Retrospective Study
Copyright ©The Author(s) 2021. Published by Baishideng Publishing Group Inc. All rights reserved.
World J Hepatol. Dec 27, 2021; 13(12): 2113-2127
Published online Dec 27, 2021. doi: 10.4254/wjh.v13.i12.2113
Use of oral vancomycin in children with autoimmune liver disease: A single centre experience
Angelo Di Giorgio, Anna Tulone, Emanuele Nicastro, Lorenzo Norsa, Aurelio Sonzogni, Lorenzo D'Antiga
Angelo Di Giorgio, Anna Tulone, Emanuele Nicastro, Lorenzo Norsa, Lorenzo D'Antiga, Pediatric Hepatology, Gastroenterology and Transplantation, Hospital Papa Giovanni XXIII , Bergamo 24127, Italy
Aurelio Sonzogni, Liver Pathology, Hospital Papa Giovanni XXIII, Bergamo 24127, Italy
Author contributions: Di Giorgio A, Tulone A drafted the paper; Di Giorgio A wrote the paper; Tulone A collected data; Nicastro E and Sonzogni A contributed to the conception analysis; Nicastro E, Norsa L, Sonzogni A, and D’Antiga L contributed to the interpretation of data; Norsa L performed the research; D’Antiga L supervised the study; and all authors approved the submission of this version of the manuscript and takes full responsibility for the manuscript contents.
Institutional review board statement: At our centre (tertiary referral centre for liver transplantation), no approval by local ethical committee is required for retrospective anonymised study which includes only patients from our centre.
Informed consent statement: The informed consent statement was waived.
Conflict-of-interest statement: There are no conflicts of interest to declare.
Data sharing statement: No additional data are available.
Open-Access: This article is an open-access article that was selected by an in-house editor and fully peer-reviewed by external reviewers. It is distributed in accordance with the Creative Commons Attribution NonCommercial (CC BY-NC 4.0) license, which permits others to distribute, remix, adapt, build upon this work non-commercially, and license their derivative works on different terms, provided the original work is properly cited and the use is non-commercial. See:
Corresponding author: Angelo Di Giorgio, MD, PhD, Pediatric Hepatology, Gastroenterology and Transplantation, Hospital Papa Giovanni XXIII , Piazza Oms 1, Bergamo 24127, Italy.
Received: May 27, 2021
Peer-review started: May 27, 2021
First decision: July 6, 2021
Revised: July 7, 2021
Accepted: November 25, 2021
Article in press: November 25, 2021
Published online: December 27, 2021

Previous reports showed some beneficial effect of oral vancomycin treatment (OVT) in children with primary sclerosing cholangitis; conversely, the experience in patients with other autoimmune liver diseases (AILD), including autoimmune hepatitis (AIH) and autoimmune sclerosing cholangitis (ASC), is scant.


To assess the response to immunosuppressive treatment (IS) and to OVT in children diagnosed with AILD.


Retrospective study of children diagnosed with AIH (normal biliary tree at cholangiography) and ASC (abnormal biliary tree at cholangiography) in the last 10 years. All underwent standard immunosuppressive therapy (IS), but non-responders received also OVT. Biochemical remission [normal aspartate aminotransferase (AST)] and immunological remission (normal IgG and negative autoantibodies) rates and Sclerosing Cholangitis Outcomes in Pediatrics (SCOPE) index were assessed and compared during the follow up.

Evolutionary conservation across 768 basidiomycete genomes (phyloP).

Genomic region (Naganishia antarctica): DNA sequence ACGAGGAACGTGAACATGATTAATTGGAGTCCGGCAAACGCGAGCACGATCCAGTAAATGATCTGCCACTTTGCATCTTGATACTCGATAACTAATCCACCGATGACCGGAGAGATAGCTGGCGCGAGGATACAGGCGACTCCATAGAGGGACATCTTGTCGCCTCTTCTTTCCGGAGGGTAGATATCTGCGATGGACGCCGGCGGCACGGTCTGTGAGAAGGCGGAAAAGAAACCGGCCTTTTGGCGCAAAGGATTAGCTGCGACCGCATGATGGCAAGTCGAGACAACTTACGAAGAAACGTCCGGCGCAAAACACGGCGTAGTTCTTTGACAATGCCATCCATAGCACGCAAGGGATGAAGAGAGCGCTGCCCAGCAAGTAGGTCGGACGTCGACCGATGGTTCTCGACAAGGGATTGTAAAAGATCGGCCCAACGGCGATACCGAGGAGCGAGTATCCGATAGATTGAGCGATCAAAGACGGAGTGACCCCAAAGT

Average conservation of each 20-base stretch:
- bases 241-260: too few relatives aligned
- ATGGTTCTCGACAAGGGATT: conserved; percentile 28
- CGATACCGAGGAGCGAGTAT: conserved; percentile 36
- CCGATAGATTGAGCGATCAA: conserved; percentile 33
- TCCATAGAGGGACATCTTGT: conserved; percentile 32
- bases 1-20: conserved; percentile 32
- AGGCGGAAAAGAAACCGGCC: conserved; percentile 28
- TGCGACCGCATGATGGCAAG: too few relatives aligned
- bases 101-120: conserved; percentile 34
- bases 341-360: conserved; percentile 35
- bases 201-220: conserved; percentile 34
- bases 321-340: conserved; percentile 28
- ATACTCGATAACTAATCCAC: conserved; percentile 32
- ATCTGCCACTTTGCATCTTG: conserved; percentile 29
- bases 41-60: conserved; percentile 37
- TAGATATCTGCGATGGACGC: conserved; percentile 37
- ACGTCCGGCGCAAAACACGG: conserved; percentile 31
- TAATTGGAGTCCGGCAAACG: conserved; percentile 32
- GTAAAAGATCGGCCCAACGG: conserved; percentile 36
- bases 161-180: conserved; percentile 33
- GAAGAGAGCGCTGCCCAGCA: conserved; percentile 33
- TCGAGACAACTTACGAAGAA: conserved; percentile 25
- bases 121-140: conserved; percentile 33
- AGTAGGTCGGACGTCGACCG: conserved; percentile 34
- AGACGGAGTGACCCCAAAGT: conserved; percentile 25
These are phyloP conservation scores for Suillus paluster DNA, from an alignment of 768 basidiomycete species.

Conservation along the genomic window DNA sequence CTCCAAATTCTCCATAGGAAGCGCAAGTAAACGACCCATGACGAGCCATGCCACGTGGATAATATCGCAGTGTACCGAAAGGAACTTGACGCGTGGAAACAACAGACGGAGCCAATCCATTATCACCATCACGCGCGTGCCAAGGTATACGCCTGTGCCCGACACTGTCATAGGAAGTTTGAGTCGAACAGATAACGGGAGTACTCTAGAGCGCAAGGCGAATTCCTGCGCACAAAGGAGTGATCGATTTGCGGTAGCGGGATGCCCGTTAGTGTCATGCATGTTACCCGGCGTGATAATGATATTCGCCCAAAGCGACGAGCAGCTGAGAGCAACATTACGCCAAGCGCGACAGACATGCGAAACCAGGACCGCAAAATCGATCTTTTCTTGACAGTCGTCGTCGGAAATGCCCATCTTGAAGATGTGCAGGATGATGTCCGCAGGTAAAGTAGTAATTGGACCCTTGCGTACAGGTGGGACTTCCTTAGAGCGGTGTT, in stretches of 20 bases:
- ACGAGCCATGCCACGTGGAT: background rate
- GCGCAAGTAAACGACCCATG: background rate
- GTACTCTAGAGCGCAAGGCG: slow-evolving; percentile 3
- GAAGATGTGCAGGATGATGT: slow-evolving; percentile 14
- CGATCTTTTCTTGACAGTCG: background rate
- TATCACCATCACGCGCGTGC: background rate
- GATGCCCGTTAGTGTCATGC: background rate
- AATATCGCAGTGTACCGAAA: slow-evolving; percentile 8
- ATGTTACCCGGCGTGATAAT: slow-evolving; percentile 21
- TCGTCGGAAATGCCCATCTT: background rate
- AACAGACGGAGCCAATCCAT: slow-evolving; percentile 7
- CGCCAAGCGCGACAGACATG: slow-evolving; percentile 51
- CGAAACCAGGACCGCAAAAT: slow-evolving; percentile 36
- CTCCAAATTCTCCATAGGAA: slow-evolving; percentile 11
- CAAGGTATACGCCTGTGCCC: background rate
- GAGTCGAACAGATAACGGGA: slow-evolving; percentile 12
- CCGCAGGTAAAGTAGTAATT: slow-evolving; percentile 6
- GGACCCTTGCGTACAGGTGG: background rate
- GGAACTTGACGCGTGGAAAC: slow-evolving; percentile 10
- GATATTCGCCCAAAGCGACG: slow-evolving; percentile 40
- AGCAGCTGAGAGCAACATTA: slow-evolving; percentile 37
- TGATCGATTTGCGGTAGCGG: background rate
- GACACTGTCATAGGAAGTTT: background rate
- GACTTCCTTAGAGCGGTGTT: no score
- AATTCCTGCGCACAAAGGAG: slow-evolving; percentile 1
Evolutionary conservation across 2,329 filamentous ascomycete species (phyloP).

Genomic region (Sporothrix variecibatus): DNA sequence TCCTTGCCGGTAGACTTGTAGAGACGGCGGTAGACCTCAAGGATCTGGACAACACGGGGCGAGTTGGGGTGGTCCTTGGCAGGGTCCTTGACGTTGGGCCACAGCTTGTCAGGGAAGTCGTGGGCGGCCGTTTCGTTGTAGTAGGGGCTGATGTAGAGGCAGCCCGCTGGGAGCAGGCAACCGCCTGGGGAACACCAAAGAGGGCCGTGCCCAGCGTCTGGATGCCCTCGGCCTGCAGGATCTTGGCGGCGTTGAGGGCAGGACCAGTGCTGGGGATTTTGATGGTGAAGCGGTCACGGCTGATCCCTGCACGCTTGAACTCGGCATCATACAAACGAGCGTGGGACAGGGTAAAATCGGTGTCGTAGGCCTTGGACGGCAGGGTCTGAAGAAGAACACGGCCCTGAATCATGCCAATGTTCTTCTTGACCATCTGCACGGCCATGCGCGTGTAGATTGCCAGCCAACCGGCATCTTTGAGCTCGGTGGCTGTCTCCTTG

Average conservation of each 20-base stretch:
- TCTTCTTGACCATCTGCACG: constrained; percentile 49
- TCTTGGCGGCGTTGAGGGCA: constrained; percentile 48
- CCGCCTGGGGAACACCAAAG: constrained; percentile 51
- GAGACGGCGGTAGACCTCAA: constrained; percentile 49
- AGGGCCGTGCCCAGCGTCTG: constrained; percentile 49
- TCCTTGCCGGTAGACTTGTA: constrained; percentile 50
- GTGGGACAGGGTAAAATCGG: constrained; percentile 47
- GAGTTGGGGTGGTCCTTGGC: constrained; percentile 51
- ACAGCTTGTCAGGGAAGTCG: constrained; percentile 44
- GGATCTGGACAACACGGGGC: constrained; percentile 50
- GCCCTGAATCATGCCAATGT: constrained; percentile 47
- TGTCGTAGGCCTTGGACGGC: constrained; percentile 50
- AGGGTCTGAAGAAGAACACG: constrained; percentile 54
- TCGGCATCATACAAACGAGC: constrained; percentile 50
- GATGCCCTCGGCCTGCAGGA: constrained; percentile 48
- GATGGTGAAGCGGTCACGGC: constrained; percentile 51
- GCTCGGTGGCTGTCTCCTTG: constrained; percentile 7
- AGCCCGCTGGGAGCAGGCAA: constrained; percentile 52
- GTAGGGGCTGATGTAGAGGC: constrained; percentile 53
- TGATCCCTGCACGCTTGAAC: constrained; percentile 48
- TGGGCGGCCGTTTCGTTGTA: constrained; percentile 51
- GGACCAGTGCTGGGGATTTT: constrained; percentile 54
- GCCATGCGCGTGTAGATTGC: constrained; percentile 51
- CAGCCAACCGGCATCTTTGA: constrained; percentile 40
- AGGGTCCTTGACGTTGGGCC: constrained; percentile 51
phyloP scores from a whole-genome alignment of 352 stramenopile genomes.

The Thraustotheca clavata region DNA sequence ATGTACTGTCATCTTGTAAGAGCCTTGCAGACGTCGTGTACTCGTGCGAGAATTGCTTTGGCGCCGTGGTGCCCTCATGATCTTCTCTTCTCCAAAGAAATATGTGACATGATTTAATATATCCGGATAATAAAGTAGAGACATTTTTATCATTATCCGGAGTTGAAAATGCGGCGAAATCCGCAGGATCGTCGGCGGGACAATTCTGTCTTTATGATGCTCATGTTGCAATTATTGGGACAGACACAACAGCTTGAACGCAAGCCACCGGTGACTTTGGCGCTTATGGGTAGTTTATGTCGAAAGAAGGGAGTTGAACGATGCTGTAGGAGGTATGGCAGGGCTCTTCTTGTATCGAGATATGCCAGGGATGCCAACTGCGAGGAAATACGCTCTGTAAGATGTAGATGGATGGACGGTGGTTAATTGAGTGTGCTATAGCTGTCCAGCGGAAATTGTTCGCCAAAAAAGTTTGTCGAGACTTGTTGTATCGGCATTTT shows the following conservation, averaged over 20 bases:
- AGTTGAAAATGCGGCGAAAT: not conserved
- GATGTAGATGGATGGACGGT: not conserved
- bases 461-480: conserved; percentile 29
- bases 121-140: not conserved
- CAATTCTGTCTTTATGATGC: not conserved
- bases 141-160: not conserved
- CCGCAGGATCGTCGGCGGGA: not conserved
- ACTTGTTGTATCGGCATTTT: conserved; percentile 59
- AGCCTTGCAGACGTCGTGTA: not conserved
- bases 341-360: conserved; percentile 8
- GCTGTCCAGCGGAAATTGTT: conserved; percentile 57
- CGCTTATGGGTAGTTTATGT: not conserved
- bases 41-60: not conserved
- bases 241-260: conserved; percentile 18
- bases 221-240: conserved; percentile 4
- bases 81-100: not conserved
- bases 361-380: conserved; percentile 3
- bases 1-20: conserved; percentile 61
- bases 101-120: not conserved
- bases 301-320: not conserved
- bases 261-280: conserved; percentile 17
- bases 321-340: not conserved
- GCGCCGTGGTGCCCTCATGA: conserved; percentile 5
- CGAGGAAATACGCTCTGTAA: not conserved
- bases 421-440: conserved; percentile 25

75 children were included [69% female, median age 10.5 years (5.6-13.4 years), AIH = 54, ASC= 21]. Sixty-three patients (84%, AIH = 52, ASC = 11) were treated with standard IS and 61 achieved biochemical remission, whereas 12 not responding to IS [16%, F = 75%, median age 13.5 years, (12.2-15.7), 10 with ASC] required OVT and 8 achieved biochemical remission. Overall OVT increased the biochemical remission rate of the whole group of AILD patients from 81% (61/75) to 92% (69/75). Median values of AST, alanine aminotransferase (ALT) and gamma-glutamyl transferase (GGT) decreased significantly after OVT start (P < 0.05). Complete normalization of livers enzymes (AST, ALT and GGT) was observed in 6/12 patients (50%). Decrease in SCOPE index score was reported in 5/12 patients (42%). At last follow up (median of 4.4 years, range 0.6-13.8 years) all 75 patients are alive, 6 (8%, 1 with ASC) successfully discontinued medications, 1 (with ASC) required liver transplantation.


Children with AIH and ASC respond well to IS treatment. OVT may represent a valuable treatment option to achieve biochemical remission in patients not responding to standard IS. These promising preliminary results suggest that a prospective study is indicated to define the efficacy of OVT in AILD.

Keywords: Autoimmune hepatitis, Autoimmune sclerosing cholangitis, Autoimmune liver disease, Vancomycin, Children, Liver transplantation

Core Tip: Experience with oral vancomycin in children with autoimmune liver disease (AILD) is limited. We enrolled 75 children [median age 10.5 years (5.6-13.4)], 54 with autoimmune hepatitis and 21 with autoimmune sclerosing cholangitis; 63/75 achieved remission by standard immunosuppressive therapy (IS), whereas 12/75 (16%) required oral vancomycin treatment (OVT). In 6/12 patients (50%) the response was complete, whereas it was partial in 2/12 (17%), and absent in 4/12 (33%). Overall OVT increased the remission rate of the whole group of AILD patients from 81% to 92%. OVT may represent a valuable treatment option in children with AILD who do not respond to standard IS.